From my observations comparing syllabi, grades, and coursework with a few of my peers, their professor's section of the same class has a significantly lighter work-load, more lenient grading policy, and a higher overall class-average (we're talking a letter-grade higher).

Do I have a case for a legitimate grievance?

  • 2
    A different professor, correct? How large is each section? Tens or hundreds?
    – Buffy
    Feb 29, 2020 at 21:07
  • @Buffy about 20 students in each section, correct, different professor.
    – RealMech
    Feb 29, 2020 at 21:10
  • 5
    Are you in school to get an education or to get a grade? What happens when students from each professor take the next level course? Feb 29, 2020 at 22:50
  • I'll elaborate more. This is an economics course @BryanKrause: One professor's exams and quizzes are almost identical to homework problem sets, and are not very expensive. My professor requires you to use extensive spreadsheets (you make during the exams) and tabulate tedious calculations over a very long period of time. Grading is based on if you get the correct answer, not methodologies, etc.
    – RealMech
    Mar 1, 2020 at 0:38
  • 4
    @RealMech it’s not clear to me how these extra details change anything, except that now it sounds like you might be suggesting that what’s bothering you is not that the workload is heavy but that it focuses on tedious calculations that aren’t conceptually important to the material of the course. Is that true? In general, I think it’s important that you clarify to yourself exactly what it is you’re upset about. E.g., if the teacher isn’t teaching well, that’s a valid complaint. But hard exams and heavy workload by themselves are unlikely to be seen as actionable or necessarily even a bad thing.
    – Dan Romik
    Mar 1, 2020 at 2:22

2 Answers 2


I'm certain your university has some sort of student affairs or advising. That's who you should talk to.

I teach a class that has another section taught by another professor, and we've worked hard to align the workload and grading. We did so initially at the behest of the department and our own student advising dean. Both of us found the request perfectly fair.

A few points to consider though:

  • Are the classes really identical? It sounds like they are from what you wrote, but be sure.
  • Has this been a long-time situation? If it has been, it's possible the department is well aware of the issue and has been unable to bring about change. In that case there's no harm in adding your voice to it, but temper your expectations.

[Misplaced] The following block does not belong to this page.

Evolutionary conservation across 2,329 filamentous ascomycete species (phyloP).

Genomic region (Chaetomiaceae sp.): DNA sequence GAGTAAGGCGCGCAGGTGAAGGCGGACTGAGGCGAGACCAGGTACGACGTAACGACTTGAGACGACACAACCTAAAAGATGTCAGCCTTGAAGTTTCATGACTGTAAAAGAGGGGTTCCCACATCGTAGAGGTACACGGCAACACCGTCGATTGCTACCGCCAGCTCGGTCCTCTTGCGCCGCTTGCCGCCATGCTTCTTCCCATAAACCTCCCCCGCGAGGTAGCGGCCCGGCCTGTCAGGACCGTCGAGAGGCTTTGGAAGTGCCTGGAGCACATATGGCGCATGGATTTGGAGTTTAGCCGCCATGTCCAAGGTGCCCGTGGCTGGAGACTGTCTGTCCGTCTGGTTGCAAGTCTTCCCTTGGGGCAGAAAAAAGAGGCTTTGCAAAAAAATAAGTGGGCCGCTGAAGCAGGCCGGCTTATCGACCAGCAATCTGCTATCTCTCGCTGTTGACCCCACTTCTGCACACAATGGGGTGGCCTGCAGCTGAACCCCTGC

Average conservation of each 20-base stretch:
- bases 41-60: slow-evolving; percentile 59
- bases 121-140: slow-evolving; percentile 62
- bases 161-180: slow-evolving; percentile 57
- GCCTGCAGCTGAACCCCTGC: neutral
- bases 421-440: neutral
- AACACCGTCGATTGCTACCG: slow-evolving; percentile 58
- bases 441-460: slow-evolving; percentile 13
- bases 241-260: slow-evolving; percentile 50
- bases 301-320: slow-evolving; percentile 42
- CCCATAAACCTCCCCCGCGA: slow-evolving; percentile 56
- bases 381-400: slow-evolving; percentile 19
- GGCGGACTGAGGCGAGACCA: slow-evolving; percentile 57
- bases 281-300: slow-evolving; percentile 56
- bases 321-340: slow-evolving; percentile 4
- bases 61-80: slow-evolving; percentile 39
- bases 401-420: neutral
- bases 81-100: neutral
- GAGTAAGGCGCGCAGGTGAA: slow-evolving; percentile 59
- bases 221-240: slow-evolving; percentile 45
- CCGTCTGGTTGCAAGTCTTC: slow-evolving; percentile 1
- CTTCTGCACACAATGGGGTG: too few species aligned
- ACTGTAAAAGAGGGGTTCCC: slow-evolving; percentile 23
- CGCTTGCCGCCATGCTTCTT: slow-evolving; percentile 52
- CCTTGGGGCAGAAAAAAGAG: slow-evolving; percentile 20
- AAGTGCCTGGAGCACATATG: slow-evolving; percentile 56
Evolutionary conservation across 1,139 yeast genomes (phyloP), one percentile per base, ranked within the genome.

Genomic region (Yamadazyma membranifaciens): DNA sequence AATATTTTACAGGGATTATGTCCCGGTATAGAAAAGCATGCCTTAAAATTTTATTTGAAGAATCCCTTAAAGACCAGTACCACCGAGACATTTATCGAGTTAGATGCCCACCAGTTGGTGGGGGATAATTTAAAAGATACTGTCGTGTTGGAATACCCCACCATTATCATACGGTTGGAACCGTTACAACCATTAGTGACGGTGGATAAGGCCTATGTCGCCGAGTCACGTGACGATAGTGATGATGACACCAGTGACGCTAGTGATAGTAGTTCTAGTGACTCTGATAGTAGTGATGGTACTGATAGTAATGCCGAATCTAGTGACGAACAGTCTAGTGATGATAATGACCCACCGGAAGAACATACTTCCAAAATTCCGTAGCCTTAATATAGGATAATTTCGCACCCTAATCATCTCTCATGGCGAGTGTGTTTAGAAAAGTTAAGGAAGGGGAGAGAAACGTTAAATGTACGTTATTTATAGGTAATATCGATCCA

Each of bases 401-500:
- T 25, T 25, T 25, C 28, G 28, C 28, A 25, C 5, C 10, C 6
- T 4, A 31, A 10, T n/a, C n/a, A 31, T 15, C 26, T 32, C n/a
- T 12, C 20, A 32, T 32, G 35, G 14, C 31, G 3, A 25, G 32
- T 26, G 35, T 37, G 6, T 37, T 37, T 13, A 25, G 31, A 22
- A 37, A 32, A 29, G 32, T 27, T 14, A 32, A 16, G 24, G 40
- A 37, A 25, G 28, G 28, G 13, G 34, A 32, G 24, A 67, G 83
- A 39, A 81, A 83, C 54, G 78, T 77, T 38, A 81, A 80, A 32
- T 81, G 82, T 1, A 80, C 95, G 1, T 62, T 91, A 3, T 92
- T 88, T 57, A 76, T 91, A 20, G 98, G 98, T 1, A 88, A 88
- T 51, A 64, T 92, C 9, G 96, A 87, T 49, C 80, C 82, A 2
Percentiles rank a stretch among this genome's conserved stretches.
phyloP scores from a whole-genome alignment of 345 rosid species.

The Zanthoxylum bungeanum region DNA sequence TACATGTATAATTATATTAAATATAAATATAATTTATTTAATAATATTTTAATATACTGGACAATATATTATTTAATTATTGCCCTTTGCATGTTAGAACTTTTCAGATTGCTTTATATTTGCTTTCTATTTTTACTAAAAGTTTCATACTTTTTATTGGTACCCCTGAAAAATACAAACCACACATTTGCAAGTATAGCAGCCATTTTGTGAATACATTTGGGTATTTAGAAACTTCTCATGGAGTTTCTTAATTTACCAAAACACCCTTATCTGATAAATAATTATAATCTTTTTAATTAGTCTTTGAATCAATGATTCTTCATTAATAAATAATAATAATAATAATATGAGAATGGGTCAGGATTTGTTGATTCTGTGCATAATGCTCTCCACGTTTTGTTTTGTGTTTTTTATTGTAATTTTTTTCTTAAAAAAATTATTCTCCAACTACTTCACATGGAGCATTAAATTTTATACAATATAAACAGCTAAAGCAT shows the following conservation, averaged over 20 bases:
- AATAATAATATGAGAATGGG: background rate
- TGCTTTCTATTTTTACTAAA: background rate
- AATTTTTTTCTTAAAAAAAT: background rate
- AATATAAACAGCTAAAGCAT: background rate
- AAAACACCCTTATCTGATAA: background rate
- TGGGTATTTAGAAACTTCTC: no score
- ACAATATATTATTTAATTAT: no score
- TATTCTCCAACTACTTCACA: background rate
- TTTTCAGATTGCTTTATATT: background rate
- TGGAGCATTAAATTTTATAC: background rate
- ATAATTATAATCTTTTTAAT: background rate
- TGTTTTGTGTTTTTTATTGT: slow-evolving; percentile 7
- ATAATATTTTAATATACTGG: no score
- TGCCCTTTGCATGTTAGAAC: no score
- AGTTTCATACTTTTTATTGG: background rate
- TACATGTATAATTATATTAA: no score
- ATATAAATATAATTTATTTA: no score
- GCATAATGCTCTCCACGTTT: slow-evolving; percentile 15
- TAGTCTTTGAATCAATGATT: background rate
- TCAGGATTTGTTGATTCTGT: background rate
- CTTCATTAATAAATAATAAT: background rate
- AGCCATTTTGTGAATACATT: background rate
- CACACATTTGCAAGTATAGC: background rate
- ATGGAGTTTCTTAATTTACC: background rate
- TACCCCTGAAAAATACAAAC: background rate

• Is one of the instructors a new professor/post doc/grad student? It's possible they're new to this and aren't aware that the difference is a problem.
  • If you're unable to get anything changed it may just be something you have to accept (or change sections) - tenured faculty often get a lot of leeway in how they handle their classes.

Regardless, if you're going to do anything, don't confront the professors until you've spoken with student affairs or advising. This isn't something you should be putting your own reputation on the line for, and certainly not with anything like a formal grievance.


It is hard to say and depends on the culture of your institution. But I think it more likely that you would do worse by making any formal complaint than otherwise. You might even be laughed out of the department head's office for making a complaint. But who can say. Professors are pretty independent in such things, though sometimes they do try to coordinate the workload if nothing else.

And what would you hope to accomplish? Toughening up the other section? Getting one of the professors disciplined? Switching in mid stream?

Being loved by some students and professors and hated by others? Lots of possible outcomes here.

And few of us from this distance can say if the "tougher" standards you might be facing are an advantage for you or a disadvantage. If you meet a high standard you learn more.

Being a tough instructor is different from being an incompetent one.

And, a secret. Some professors seem tougher than they are, making adjustments when it comes to final grades if the overall distribution of grades is too low.

I guess my best advice is to grumble to yourself if it helps, but use this as an opportunity to improve your understanding. Especially if this is an important course.

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